(Coincidentally on this year’s AFCC website, there is a lighthouse!)
Stories are what helps the heroine overcome a lot of the obstacles and challenges that she faces, and stories are a way for us to deal with a world that doesn't always make sense.
Tell us more about the choice to incorporate Southeast Asian elements, prehaps the kind of research you did or how you made the choice to incorporate this over that.
I wanted a smoke horse because that was my father's favourite animal. Smoke horse also because another theme was obviously memory, and him losing it was a fire. I searched around trying to find a smoke horse in Asian mythology, and the closest I could find was an enenra (Japanese smoke creature). I just decided to make something up if I couldn’t find it, and so I made a smoke horse. The kudera is a combination of kuda and enenra. So that became my smoke horse or my nightmare, so to speak.
Another idea I first had was when my dad was still somewhat lucid. I ran downstairs and I told him, “I'm going to write a story about how his granddaughter would go on a quest to find memory glue to glue his memories back together and save him”. He laughed and said, "Well, there needs to be an elephant in there”, and I was like, “what, why? Because elephant glue is it? You know, glue the memory back?”
But he said, “no, because elephants never forget”.
That stuck with me, and that line appears in the book. I went around looking for an animal that is elephant-like, but it was a bit difficult to fit an elephant in the story, but I found Baku, the Japanese eater of dreams that has the head of an elephant and a body of A body of Tiger, I believe.
Were there any challenges you faced while completing the manuscript for this book?
Being a first time writer of a book, I started out just relying on having the mood or inspiration to write. That got me through the first draft, which I finished in six months. Things just slowed down after that; work and life all took over. My manuscript just sat as a draft for pretty much several years and inspiration rarely visited. I finally realised that I took too long to write this book when my dad passed away. It was a wake up call, I really took too long and I was too late to read it to him like I planned to. That lit a fire under my butt and I decided to take it seriously and treat it like an actual job and finish it for him. I realised that you can't sit around waiting for inspiration to finish a book and you have to actively schedule that meeting. It takes discipline and it needs to become a habit, like preparing to run a marathon or trying to lose weight.
It was finally published last year, about six and a half years after I had first had the idea.
Just two weeks ago, I finally managed to make it back to Kuala Lumpur when the borders opened to give my father his copy. His copy sits now next to his urn that holds his ashes, and it meant quite a bit for me to actually finally give that to him. It hit me as I started this book because of my dad's illness, and now I finished it because of his death.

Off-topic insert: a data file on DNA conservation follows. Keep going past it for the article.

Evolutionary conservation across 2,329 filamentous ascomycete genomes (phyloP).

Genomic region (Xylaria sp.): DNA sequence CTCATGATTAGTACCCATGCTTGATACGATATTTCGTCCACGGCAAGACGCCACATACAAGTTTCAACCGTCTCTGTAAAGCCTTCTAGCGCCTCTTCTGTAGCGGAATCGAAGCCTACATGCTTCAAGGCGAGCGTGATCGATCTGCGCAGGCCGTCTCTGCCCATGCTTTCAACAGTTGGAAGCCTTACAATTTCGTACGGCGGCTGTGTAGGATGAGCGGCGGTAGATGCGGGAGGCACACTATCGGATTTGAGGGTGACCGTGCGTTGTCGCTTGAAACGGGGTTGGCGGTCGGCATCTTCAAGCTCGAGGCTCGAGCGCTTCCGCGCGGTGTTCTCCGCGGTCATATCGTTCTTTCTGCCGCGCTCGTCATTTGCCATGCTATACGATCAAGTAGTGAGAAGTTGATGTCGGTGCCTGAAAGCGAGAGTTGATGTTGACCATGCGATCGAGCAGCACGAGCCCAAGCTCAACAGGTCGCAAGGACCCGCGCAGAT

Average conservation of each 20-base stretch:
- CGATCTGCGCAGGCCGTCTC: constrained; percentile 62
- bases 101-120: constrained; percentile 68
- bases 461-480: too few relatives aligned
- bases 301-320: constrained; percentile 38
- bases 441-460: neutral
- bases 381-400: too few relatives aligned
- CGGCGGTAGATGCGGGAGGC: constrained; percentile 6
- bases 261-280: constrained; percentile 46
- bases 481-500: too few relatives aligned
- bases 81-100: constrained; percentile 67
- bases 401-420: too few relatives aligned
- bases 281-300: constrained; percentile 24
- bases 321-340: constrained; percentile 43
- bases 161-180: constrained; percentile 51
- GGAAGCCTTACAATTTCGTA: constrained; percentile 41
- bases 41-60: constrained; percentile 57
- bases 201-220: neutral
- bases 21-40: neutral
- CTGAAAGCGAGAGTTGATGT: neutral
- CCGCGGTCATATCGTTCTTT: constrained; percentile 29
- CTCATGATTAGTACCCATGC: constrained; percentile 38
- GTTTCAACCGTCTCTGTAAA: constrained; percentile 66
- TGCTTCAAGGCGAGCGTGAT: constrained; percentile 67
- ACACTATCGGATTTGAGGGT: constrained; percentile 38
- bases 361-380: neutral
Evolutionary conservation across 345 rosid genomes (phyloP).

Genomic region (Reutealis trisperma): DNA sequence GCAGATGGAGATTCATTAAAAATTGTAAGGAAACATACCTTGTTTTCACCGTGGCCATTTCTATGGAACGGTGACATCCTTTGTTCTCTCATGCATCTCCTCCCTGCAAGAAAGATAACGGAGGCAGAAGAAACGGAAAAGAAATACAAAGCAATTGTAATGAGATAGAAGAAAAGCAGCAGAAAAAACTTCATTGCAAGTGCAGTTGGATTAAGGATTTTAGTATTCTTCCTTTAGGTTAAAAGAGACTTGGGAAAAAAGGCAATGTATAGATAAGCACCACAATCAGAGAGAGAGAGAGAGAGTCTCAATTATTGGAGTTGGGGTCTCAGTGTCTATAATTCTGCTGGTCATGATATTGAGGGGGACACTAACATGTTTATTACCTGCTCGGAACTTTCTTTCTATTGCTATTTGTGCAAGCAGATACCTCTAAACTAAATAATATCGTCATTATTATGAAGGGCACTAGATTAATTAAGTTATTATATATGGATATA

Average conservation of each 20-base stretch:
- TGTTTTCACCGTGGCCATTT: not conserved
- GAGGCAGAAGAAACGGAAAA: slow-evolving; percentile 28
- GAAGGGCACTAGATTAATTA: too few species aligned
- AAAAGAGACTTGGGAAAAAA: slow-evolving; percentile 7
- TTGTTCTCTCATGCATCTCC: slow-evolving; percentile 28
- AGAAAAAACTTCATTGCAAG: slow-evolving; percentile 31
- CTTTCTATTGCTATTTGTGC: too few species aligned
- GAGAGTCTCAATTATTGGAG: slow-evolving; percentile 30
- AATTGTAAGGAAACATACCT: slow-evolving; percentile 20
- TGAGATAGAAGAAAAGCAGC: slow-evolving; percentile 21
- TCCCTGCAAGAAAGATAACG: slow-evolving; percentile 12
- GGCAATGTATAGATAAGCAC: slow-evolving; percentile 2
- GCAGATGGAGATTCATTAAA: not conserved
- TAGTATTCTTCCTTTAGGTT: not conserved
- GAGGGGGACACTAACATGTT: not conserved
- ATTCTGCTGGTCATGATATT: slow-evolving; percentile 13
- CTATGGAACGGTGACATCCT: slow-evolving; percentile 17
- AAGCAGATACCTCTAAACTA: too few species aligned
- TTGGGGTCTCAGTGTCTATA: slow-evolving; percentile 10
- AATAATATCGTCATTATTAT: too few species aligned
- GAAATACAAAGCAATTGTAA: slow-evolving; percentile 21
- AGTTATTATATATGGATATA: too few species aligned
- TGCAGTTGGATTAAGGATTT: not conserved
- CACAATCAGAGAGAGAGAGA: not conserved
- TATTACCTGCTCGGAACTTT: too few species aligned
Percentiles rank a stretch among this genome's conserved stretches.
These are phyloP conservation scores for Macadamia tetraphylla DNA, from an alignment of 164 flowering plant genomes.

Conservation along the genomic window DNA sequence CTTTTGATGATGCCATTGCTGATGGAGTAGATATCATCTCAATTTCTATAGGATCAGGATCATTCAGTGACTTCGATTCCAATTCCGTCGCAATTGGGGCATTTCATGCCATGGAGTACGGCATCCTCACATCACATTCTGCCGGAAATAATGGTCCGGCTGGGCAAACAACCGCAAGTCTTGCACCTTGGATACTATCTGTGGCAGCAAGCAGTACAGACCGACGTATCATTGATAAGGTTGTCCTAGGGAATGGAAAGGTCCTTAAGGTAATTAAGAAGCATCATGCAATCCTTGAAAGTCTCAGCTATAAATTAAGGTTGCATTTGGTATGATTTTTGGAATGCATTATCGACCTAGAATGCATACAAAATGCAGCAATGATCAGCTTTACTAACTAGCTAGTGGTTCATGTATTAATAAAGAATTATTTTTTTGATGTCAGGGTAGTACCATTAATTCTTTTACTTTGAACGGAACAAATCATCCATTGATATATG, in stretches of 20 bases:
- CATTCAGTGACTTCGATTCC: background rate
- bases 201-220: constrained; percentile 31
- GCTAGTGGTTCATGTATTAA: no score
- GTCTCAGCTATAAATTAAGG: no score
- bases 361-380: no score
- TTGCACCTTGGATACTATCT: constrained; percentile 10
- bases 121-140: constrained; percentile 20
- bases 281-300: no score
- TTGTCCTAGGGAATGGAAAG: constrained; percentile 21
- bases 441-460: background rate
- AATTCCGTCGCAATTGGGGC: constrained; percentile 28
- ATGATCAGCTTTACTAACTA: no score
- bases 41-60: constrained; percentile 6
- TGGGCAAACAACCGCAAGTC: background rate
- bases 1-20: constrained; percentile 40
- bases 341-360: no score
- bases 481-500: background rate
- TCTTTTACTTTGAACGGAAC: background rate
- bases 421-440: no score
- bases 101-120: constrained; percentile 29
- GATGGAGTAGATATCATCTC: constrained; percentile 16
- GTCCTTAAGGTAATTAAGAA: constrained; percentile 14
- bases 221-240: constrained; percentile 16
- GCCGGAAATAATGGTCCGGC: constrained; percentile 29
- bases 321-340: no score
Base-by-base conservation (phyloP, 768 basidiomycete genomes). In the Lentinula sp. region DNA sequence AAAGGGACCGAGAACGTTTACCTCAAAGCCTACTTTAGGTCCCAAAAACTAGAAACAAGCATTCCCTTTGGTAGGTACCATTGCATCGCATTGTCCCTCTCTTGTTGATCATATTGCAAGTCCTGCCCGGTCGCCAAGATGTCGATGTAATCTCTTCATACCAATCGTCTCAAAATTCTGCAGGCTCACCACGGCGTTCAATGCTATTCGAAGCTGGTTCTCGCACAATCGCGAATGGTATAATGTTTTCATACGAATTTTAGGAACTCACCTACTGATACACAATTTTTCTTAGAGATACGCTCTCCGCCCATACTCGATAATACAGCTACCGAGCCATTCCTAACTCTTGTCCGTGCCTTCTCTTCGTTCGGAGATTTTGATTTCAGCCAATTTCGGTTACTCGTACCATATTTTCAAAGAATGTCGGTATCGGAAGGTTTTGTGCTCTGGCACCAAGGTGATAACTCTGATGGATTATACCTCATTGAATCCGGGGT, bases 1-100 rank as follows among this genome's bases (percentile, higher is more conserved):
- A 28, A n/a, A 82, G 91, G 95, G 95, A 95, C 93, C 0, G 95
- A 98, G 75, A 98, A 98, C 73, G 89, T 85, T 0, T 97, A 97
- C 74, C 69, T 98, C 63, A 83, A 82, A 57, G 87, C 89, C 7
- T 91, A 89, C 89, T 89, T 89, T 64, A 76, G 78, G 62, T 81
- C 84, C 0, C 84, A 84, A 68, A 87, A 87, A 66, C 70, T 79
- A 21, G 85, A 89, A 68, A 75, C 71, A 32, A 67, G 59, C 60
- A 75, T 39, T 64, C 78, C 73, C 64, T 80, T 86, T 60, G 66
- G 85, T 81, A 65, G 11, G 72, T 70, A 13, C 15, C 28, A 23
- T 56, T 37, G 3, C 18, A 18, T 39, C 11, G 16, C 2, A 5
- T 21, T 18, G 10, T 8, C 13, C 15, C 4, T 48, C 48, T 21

It's like everything came one full circle, right?
Yeah, right exactly where it all began. Ironically, when I was in university. I wanted to actually study English because I really loved writing and my dad, of course, being the traditional Asian parent was like, “hey, you know what, that's not really very practical, writing can't fill your rice bowl, go study something more practical.” He was the one who kind of said, “you know, if you love writing, you can write about whatever lah or go study economics and then go write about finance or stuff like that”. So, ironically, it was him who was my inspiration for writing after that when he fell ill. Yeah, so it came full circle.
On your website, you mentioned Mist Bound as your first family friendly book. Would you continue to write for children?
It's actually my first book, and I only wrote it because of my daughter. I used to write a lot in high school, and in university, I used to write plays and kung fu skits that were basically inspired by those 1980s Hong Kong kung fu shows. We replicated that on stage with choreographed fight scenes, techno music, and voiceover dialogue. But once I graduated, the only things that I wrote were corporate emails, and that lasted for about 15 years. So nothing creative happened.
My daughter came along, and this idea came along. And so this is my first book. I enjoy writing for kids because I never grew up. And you know, I never will, still a Toys “R” Us kid. But I do love this world that I created, and I think it will be a waste to just let it end there. I think a dream would be to continue it as a franchise, or at least start with book two. That would be a dream but it's just a bit difficult with a full time job. I do have another idea for another book or maybe a YA based on my childhood. I do have a short story coming up that should be published in an anthology, the science fiction anthology also targeted at children.
Don’t forget to check out Daryl’s upcoming works!
Check out Mist-bound: how to glue back grandpa at our Festival Bookstore now!